• 78% of millennials say they would switch jobs — even if the same salary were offered — for a better balance of life both inside and outside work. 
  • 54% of older millennials (33-40) are considering a move to another organization in the next 12 months (RiseSmart).
  • 20% of millennials say finding a more fulfilling job would play most into their decision to leave their current job. 
  • 29% chose their new jobs because of the learning and development opportunities offered and 39% for the work/life balance.
  • 17% of millennials left their jobs because they felt the job was detrimental to their mental health and 14% because they were feeling burnt out.

For millennials, resilience in today’s challenging environment means being invested in, and having employers invest in, building skills to weather career shifts. They believe employee coaching can deliver benefits to that end. 

  • 41% of young millennials (25-32) and 50% of older millennials show significant enthusiasm for employer-sponsored coaching (RiseSmart).
  • Older millennials have the strongest positive take on what a coach could bring to their career: 83% say it will be very or extremely valuable for them (RiseSmart).

Coaching for resilience could focus on:

  • Strategies for coping with the worklife stress of taking care of a family while dealing with work responsibilities.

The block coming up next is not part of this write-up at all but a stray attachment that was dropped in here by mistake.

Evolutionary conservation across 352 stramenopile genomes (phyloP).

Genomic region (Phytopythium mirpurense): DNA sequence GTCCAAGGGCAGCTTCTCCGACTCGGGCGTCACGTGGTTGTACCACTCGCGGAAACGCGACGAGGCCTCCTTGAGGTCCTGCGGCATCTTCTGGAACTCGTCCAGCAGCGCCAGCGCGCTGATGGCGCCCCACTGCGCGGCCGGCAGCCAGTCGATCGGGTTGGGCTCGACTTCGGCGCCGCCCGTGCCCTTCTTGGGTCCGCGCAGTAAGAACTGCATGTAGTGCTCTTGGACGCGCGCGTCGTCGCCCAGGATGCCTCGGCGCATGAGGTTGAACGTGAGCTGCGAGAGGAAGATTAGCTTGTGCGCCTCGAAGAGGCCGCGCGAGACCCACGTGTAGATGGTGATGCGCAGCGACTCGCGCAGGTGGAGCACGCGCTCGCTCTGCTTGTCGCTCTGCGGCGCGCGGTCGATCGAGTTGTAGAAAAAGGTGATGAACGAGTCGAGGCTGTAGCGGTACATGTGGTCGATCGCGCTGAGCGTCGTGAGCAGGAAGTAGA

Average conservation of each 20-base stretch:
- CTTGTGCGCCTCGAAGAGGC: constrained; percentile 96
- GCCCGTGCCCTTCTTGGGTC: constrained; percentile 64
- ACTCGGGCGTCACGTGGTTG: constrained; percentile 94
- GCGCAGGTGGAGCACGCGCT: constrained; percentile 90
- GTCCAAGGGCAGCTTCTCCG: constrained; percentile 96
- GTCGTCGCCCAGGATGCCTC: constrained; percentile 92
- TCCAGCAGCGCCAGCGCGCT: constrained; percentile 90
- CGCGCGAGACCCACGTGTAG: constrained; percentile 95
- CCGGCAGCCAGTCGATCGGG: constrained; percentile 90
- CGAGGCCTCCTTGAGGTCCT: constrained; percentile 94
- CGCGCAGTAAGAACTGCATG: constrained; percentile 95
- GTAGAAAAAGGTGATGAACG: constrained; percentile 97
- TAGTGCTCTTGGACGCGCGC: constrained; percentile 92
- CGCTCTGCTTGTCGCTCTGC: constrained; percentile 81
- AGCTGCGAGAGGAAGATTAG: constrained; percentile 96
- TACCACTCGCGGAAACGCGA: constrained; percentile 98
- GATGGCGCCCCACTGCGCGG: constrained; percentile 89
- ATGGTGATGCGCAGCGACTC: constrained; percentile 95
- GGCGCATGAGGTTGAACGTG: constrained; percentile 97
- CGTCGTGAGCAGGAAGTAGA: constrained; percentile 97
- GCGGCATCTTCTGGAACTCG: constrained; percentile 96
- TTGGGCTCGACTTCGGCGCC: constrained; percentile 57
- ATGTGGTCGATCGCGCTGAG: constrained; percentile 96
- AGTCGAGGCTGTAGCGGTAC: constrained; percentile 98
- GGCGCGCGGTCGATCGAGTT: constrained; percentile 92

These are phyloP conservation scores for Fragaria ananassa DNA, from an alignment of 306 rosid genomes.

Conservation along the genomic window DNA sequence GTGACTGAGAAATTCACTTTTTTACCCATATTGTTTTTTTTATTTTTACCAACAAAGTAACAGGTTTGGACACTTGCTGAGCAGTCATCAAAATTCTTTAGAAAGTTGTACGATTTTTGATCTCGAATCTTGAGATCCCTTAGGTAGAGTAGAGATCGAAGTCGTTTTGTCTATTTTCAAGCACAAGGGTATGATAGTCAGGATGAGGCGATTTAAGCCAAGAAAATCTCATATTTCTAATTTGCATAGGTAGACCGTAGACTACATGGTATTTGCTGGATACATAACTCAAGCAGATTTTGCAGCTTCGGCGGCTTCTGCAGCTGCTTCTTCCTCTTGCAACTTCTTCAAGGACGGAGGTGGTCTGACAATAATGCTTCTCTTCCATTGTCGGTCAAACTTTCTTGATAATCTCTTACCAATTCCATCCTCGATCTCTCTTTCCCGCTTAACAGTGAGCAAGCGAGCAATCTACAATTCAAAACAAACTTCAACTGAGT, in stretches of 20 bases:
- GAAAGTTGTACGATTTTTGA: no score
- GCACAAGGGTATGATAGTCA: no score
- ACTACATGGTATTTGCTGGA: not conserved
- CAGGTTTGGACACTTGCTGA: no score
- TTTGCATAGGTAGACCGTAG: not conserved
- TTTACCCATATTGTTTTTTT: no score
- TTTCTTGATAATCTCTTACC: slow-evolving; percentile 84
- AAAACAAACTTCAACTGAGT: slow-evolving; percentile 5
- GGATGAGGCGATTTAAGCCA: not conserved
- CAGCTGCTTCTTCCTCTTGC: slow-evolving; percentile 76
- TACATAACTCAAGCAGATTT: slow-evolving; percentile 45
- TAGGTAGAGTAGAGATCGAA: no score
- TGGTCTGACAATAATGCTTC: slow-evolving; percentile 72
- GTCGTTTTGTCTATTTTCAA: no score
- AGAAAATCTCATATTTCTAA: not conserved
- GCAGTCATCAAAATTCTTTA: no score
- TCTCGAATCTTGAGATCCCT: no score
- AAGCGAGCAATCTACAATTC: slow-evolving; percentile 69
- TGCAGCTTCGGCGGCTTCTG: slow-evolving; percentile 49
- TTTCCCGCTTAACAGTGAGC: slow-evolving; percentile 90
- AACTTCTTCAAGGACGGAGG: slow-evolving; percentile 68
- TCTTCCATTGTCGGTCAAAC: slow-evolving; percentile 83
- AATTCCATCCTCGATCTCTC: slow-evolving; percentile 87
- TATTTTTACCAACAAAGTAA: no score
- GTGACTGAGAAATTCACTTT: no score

• Tips for overcoming tension with a particular coworker or team member to facilitate better collaboration and project success.
  • Ideas for navigating a new type of project, from developing ideas to execution.

#3—gen x—resilience redefines relevance

gen x—resilience redefines relevance

According to Britannica, Gen X is a generation built on perseverance and problem-solving.

  • Resourceful by need
  • Independent by nature
  • Dedicated to work-life balance
  • And, according to others, adaptable and entrepreneurial

Gen Xers hold much of the intellectual capital for an organization. And they want more from their organizations in return. They are loyal, but they are stressed. Growth and career mobility must be on the table, along with tools to help them pivot to maximize their potential.

  • What’s important? For 39% it’s the ability to make a difference in the organization; for 15% it’s development opportunities.
  • “Successful Gen Xers know they must continue to evolve to stay relevant.” It’s no surprise, then, that 50% of Gen X has expectations of a potential move – and progress – within their current organization (RiseSmart). 
  • 51% of Gen X is considering a move to another organization in the next 12 months (RiseSmart).
  • 22% of Gen Xers have admitted to daily struggles with stress.  

For Gen X, resilience is at the core of all they do. But in the workforce, being resilient means having the emotional and intellectual intelligence to remain steadfast in the face of challenges. Coaching provides one-on-one support to continue navigating shifting work waters.